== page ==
• Oh man, you need some better kool-aid. You can use distributed version control to just replicate something like a CVS or SVN system, but there really is a fundamental difference. (This isn't to knock on SVN, which is fine for what it does, mind you.)
    – mattdm
    Dec 16 '10 at 3:10

I'm a developer and have been involved in working as an IT admin before.

To answer your specific questions:

1) Yes, Version everything.

2) Suggest you set up a dummy version control repository and dummy project for people to learn on.

3) Tag the versions that get put into production. even the trials. Then you can always check out a specific version that someone is running.

I see you've tagged the question CVS.

My suggestion is to take a serious look at subversion instead, combined with TortoiseSVN which makes it very easy to use. There is also a TortoiseCVS as well.

I suggest you run an in-house tutorial on version control. I'll be surprised if your developers/designers haven't encountered this before. Tortoise just makes it very user friendly.

It can also be beneficial to install one of the web interfaces into cvs or subversion.

The reason I suggest subversion over CVS is that while CVS is very good, it has some serious design and implementation problems. The biggies for me were: 1) You can't version directories 2) Binary file handling is not too good as lots of things default to being text. 3) No atomic commits. 4) I recall it often messing up and leaving lock files around that I had to remove manually from the code store. There was room for corruption in doing this since your rm the lock files. 5) SSL support and managing users/passwords

Subversion basically fixes all of those problems are probably many others. It also has a lot of advanced features like externals (which I actually do use). And it's possibly to link the users/groups into active directory which you might find useful. At the time I used CVS that wasn't available. It might be now, I haven't checked.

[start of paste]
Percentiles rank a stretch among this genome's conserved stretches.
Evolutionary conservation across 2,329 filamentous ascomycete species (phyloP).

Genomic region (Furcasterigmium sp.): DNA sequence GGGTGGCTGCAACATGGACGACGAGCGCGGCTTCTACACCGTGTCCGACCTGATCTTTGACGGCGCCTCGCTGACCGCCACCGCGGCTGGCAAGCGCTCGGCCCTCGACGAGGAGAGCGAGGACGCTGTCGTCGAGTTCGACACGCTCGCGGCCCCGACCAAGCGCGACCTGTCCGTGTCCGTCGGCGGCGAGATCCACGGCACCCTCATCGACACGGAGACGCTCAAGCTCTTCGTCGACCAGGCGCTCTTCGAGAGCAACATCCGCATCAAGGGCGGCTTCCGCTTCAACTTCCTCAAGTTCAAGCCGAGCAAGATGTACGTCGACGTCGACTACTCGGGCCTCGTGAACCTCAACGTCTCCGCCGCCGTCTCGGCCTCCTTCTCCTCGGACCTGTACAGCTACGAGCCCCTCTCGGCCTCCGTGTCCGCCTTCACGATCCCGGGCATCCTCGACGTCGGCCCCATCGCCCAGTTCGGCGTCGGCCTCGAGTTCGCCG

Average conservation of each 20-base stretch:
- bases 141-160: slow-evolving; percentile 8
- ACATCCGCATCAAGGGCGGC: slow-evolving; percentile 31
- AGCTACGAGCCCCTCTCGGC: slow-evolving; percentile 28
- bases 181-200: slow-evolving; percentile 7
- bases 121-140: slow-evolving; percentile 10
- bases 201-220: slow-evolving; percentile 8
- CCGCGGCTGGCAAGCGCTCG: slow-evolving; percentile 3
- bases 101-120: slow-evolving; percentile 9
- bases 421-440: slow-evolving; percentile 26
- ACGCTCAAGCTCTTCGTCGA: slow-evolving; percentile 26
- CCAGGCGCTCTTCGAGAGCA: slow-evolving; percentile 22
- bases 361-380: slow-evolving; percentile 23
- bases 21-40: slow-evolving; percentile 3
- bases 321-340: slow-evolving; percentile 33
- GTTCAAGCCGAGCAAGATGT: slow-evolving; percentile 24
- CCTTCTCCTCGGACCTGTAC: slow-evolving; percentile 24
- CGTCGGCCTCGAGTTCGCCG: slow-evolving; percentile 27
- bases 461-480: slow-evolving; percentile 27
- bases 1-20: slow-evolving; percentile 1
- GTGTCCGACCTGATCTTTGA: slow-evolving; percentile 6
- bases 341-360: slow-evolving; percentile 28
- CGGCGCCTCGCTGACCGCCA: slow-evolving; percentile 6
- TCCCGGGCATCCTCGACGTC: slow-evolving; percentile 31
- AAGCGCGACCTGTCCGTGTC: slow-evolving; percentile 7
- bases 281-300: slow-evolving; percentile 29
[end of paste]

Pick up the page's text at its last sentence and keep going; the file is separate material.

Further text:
Probably the biggest difference to get your head around svn in using it is that you don't create tags. Instead you create what appear to be copies where the project directory is copied to the Tags folder and given a name. Have a look in the documentation and you'll see what I mean. I know it looks weird but you get used to it.

This website might be of some benefit (although I can't vouch for it): Setting up a modular svn repository for php websites http://www.howtoforge.com/set-up-a-modular-svn-repository-for-php-websites

  • Yeah, I only tagged as cvs because I couldn't find the right tag (which turned out to be 'version-control') I've played with svn a little in the past and will probably check out git and a few others before making a final decision. Thanks for the suggestions too, especially about the dummy version. That link will be helpful as I'm sure that would be one of my questions when I finally set up version-control Dec 16 '10 at 14:09

With great respect to much of the wisdom that appears above - and it is wise - rollout of version control is like rollout of monitoring systems. My clients say "what should I monitor", and the obvious answer is "monitor everything". But this is not welcome news: they have 350 systems, each of which has 20-30 system variables plus a bunch of usage-specific variables, and they could all be usefully monitored; but there's only one of me, and they'd like to see some results inside a fortnight.

So although I agree that best-practice is to version-control everything, if this isn't practical in the first instance, start by controlling those things whose lack of control has caused you most problems hitherto.

If most outages are caused by the application code, start by controlling that; if most by unplanned CSS patches, control that; and so on.

Not only will this give you the best return for investment-of-time, but it gives you in turn sound reasons for extending the use of version control in future: "Since we added version control to the application code, unplanned outages over 30 minutes have dropped from 11 a month to 2. Those two were caused by static HTML changes, so we intend to version-control those next.".

A graduated rollout also gives you skilled users inside the organisation. Yes, you had to teach all six app developers how to use the system, but they learned, and they're OK with it; now that it's time to roll the system out to the CSS team, you have six more in-house experts than you did three months ago. You may even have converts by this time; a developer who's had his or her arse saved by the ability to promptly backout a damaging change may well be your best evangelist to the CSS team.

Edit 1: if you decide to go this route, a cheap-as-chips backstop is to add tripwire on top, at least on a production box. That way, if Things Break but the VCS says it was nothing it currently has responsibility for, you can quickly identify what has changed, which both speeds the fix and suggests your next candidate for version control.

  • 1